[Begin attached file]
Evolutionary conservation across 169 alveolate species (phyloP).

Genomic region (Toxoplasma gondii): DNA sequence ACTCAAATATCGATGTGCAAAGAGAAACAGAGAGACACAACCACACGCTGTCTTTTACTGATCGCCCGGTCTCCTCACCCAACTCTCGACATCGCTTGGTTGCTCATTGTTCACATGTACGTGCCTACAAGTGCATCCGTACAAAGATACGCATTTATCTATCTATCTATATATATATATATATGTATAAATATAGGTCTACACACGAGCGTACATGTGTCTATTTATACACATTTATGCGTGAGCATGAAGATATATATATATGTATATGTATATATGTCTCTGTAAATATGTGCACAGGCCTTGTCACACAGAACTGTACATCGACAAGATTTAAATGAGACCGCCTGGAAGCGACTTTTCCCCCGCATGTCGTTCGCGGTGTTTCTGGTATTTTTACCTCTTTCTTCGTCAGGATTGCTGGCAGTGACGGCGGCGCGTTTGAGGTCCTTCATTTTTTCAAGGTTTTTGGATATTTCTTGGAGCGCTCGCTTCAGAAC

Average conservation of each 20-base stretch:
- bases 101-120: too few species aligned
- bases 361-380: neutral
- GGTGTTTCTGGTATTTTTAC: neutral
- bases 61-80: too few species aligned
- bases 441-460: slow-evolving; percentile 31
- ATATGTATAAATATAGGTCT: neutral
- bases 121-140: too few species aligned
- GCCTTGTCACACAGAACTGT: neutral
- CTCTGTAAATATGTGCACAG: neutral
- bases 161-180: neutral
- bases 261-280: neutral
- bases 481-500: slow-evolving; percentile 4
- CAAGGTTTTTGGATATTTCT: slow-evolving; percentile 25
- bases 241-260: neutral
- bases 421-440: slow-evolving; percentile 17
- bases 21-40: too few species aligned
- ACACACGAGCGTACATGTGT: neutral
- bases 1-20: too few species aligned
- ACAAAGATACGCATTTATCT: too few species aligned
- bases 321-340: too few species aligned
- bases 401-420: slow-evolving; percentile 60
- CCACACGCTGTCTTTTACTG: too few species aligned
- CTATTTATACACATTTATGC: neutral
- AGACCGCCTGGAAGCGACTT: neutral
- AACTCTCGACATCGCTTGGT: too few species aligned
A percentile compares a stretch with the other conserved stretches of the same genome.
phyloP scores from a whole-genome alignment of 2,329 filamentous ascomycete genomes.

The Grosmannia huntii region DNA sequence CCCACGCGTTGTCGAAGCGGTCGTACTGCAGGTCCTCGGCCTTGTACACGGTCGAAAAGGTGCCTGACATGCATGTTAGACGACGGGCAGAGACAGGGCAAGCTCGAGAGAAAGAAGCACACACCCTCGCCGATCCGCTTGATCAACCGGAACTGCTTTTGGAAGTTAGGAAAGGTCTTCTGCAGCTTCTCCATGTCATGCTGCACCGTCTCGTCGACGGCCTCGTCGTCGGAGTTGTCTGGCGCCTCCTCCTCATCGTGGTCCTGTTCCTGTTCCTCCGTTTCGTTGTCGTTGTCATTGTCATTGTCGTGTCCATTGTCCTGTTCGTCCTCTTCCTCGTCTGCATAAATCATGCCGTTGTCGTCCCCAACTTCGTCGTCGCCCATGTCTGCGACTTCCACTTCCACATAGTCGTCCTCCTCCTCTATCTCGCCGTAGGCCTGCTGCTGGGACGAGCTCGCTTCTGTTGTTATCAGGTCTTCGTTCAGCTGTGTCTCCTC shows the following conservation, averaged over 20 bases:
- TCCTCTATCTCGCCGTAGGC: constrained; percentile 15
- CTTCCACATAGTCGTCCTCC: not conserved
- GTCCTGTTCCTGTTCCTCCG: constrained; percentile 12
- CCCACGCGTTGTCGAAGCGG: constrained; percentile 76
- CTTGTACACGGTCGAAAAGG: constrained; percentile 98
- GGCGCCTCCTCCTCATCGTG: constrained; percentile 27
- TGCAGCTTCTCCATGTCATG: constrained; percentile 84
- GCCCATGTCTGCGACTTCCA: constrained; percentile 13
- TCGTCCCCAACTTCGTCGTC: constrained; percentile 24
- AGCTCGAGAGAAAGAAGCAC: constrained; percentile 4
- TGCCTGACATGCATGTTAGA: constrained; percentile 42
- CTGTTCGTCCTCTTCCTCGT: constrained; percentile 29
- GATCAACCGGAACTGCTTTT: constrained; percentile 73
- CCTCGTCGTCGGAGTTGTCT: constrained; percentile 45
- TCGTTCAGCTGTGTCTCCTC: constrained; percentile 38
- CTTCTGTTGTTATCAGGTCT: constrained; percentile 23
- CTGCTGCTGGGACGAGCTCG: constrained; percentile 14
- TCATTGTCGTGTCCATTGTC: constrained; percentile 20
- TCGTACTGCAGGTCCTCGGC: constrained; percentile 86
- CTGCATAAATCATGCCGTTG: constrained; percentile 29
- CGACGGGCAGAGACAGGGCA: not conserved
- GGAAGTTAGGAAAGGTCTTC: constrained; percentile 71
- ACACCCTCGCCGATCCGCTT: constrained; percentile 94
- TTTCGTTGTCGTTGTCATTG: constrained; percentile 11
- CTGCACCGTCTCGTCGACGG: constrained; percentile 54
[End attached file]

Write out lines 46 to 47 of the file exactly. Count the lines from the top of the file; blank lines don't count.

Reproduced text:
- TCGTTCAGCTGTGTCTCCTC: constrained; percentile 38
- CTTCTGTTGTTATCAGGTCT: constrained; percentile 23